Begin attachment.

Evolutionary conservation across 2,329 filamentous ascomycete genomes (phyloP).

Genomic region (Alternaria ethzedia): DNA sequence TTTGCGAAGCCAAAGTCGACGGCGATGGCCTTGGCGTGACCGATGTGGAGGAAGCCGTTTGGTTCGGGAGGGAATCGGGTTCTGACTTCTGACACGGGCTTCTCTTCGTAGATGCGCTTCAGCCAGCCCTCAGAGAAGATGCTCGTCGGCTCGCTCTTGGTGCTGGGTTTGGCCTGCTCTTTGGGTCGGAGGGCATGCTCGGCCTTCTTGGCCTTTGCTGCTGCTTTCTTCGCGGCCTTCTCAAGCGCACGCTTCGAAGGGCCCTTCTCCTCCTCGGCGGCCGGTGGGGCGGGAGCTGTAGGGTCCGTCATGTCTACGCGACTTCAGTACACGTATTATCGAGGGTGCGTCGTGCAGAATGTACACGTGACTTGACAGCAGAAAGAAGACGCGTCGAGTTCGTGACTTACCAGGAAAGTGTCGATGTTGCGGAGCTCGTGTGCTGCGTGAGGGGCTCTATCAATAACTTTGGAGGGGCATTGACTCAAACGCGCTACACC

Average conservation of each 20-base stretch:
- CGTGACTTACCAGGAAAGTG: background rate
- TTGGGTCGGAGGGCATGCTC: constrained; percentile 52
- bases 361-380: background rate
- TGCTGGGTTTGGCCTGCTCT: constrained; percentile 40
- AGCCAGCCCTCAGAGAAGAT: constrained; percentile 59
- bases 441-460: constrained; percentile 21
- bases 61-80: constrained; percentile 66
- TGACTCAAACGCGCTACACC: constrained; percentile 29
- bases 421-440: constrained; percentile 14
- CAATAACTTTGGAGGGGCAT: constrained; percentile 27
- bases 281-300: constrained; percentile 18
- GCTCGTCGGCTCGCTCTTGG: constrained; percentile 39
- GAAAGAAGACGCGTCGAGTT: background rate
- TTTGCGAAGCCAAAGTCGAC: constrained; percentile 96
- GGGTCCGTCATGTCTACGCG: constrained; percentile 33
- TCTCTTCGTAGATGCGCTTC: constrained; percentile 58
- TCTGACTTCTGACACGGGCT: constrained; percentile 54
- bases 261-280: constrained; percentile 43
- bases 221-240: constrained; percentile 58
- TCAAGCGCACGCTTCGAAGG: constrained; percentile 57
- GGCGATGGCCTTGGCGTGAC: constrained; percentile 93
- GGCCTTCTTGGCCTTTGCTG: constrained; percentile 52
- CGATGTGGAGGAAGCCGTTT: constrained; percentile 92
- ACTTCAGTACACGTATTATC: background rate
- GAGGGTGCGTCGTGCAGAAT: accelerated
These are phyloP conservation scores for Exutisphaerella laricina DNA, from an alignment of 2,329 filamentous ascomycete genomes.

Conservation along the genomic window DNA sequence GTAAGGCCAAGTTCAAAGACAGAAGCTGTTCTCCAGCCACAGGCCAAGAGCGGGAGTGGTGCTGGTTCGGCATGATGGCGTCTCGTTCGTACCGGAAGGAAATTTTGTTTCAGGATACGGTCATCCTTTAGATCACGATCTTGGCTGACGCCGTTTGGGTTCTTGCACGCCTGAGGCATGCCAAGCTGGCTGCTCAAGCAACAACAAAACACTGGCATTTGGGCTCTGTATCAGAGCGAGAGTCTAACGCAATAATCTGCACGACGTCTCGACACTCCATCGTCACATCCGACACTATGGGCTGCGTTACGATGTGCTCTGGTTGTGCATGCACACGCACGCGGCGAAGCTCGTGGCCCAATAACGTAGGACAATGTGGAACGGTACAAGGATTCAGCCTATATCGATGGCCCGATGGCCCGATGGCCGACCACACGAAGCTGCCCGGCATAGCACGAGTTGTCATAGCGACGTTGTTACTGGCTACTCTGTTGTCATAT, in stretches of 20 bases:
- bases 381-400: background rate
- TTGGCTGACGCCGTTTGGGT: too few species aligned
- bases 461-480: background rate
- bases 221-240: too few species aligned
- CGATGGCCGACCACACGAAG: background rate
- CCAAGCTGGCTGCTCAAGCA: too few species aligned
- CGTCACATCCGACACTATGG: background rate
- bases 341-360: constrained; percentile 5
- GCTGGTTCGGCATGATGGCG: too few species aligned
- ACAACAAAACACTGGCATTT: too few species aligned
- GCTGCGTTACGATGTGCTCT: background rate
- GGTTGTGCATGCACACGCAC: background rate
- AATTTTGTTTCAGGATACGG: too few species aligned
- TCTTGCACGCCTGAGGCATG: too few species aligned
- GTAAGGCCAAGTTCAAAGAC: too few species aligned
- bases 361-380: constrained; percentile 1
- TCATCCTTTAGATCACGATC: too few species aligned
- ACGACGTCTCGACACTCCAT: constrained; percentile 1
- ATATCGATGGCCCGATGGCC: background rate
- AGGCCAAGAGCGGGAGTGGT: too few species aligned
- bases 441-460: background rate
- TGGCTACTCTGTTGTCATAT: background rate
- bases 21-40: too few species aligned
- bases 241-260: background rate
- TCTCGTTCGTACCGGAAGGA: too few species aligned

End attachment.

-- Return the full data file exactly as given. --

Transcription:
Evolutionary conservation across 2,329 filamentous ascomycete genomes (phyloP).

Genomic region (Alternaria ethzedia): DNA sequence TTTGCGAAGCCAAAGTCGACGGCGATGGCCTTGGCGTGACCGATGTGGAGGAAGCCGTTTGGTTCGGGAGGGAATCGGGTTCTGACTTCTGACACGGGCTTCTCTTCGTAGATGCGCTTCAGCCAGCCCTCAGAGAAGATGCTCGTCGGCTCGCTCTTGGTGCTGGGTTTGGCCTGCTCTTTGGGTCGGAGGGCATGCTCGGCCTTCTTGGCCTTTGCTGCTGCTTTCTTCGCGGCCTTCTCAAGCGCACGCTTCGAAGGGCCCTTCTCCTCCTCGGCGGCCGGTGGGGCGGGAGCTGTAGGGTCCGTCATGTCTACGCGACTTCAGTACACGTATTATCGAGGGTGCGTCGTGCAGAATGTACACGTGACTTGACAGCAGAAAGAAGACGCGTCGAGTTCGTGACTTACCAGGAAAGTGTCGATGTTGCGGAGCTCGTGTGCTGCGTGAGGGGCTCTATCAATAACTTTGGAGGGGCATTGACTCAAACGCGCTACACC

Average conservation of each 20-base stretch:
- CGTGACTTACCAGGAAAGTG: background rate
- TTGGGTCGGAGGGCATGCTC: constrained; percentile 52
- bases 361-380: background rate
- TGCTGGGTTTGGCCTGCTCT: constrained; percentile 40
- AGCCAGCCCTCAGAGAAGAT: constrained; percentile 59
- bases 441-460: constrained; percentile 21
- bases 61-80: constrained; percentile 66
- TGACTCAAACGCGCTACACC: constrained; percentile 29
- bases 421-440: constrained; percentile 14
- CAATAACTTTGGAGGGGCAT: constrained; percentile 27
- bases 281-300: constrained; percentile 18
- GCTCGTCGGCTCGCTCTTGG: constrained; percentile 39
- GAAAGAAGACGCGTCGAGTT: background rate
- TTTGCGAAGCCAAAGTCGAC: constrained; percentile 96
- GGGTCCGTCATGTCTACGCG: constrained; percentile 33
- TCTCTTCGTAGATGCGCTTC: constrained; percentile 58
- TCTGACTTCTGACACGGGCT: constrained; percentile 54
- bases 261-280: constrained; percentile 43
- bases 221-240: constrained; percentile 58
- TCAAGCGCACGCTTCGAAGG: constrained; percentile 57
- GGCGATGGCCTTGGCGTGAC: constrained; percentile 93
- GGCCTTCTTGGCCTTTGCTG: constrained; percentile 52
- CGATGTGGAGGAAGCCGTTT: constrained; percentile 92
- ACTTCAGTACACGTATTATC: background rate
- GAGGGTGCGTCGTGCAGAAT: accelerated
These are phyloP conservation scores for Exutisphaerella laricina DNA, from an alignment of 2,329 filamentous ascomycete genomes.

Conservation along the genomic window DNA sequence GTAAGGCCAAGTTCAAAGACAGAAGCTGTTCTCCAGCCACAGGCCAAGAGCGGGAGTGGTGCTGGTTCGGCATGATGGCGTCTCGTTCGTACCGGAAGGAAATTTTGTTTCAGGATACGGTCATCCTTTAGATCACGATCTTGGCTGACGCCGTTTGGGTTCTTGCACGCCTGAGGCATGCCAAGCTGGCTGCTCAAGCAACAACAAAACACTGGCATTTGGGCTCTGTATCAGAGCGAGAGTCTAACGCAATAATCTGCACGACGTCTCGACACTCCATCGTCACATCCGACACTATGGGCTGCGTTACGATGTGCTCTGGTTGTGCATGCACACGCACGCGGCGAAGCTCGTGGCCCAATAACGTAGGACAATGTGGAACGGTACAAGGATTCAGCCTATATCGATGGCCCGATGGCCCGATGGCCGACCACACGAAGCTGCCCGGCATAGCACGAGTTGTCATAGCGACGTTGTTACTGGCTACTCTGTTGTCATAT, in stretches of 20 bases:
- bases 381-400: background rate
- TTGGCTGACGCCGTTTGGGT: too few species aligned
- bases 461-480: background rate
- bases 221-240: too few species aligned
- CGATGGCCGACCACACGAAG: background rate
- CCAAGCTGGCTGCTCAAGCA: too few species aligned
- CGTCACATCCGACACTATGG: background rate
- bases 341-360: constrained; percentile 5
- GCTGGTTCGGCATGATGGCG: too few species aligned
- ACAACAAAACACTGGCATTT: too few species aligned
- GCTGCGTTACGATGTGCTCT: background rate
- GGTTGTGCATGCACACGCAC: background rate
- AATTTTGTTTCAGGATACGG: too few species aligned
- TCTTGCACGCCTGAGGCATG: too few species aligned
- GTAAGGCCAAGTTCAAAGAC: too few species aligned
- bases 361-380: constrained; percentile 1
- TCATCCTTTAGATCACGATC: too few species aligned
- ACGACGTCTCGACACTCCAT: constrained; percentile 1
- ATATCGATGGCCCGATGGCC: background rate
- AGGCCAAGAGCGGGAGTGGT: too few species aligned
- bases 441-460: background rate
- TGGCTACTCTGTTGTCATAT: background rate
- bases 21-40: too few species aligned
- bases 241-260: background rate
- TCTCGTTCGTACCGGAAGGA: too few species aligned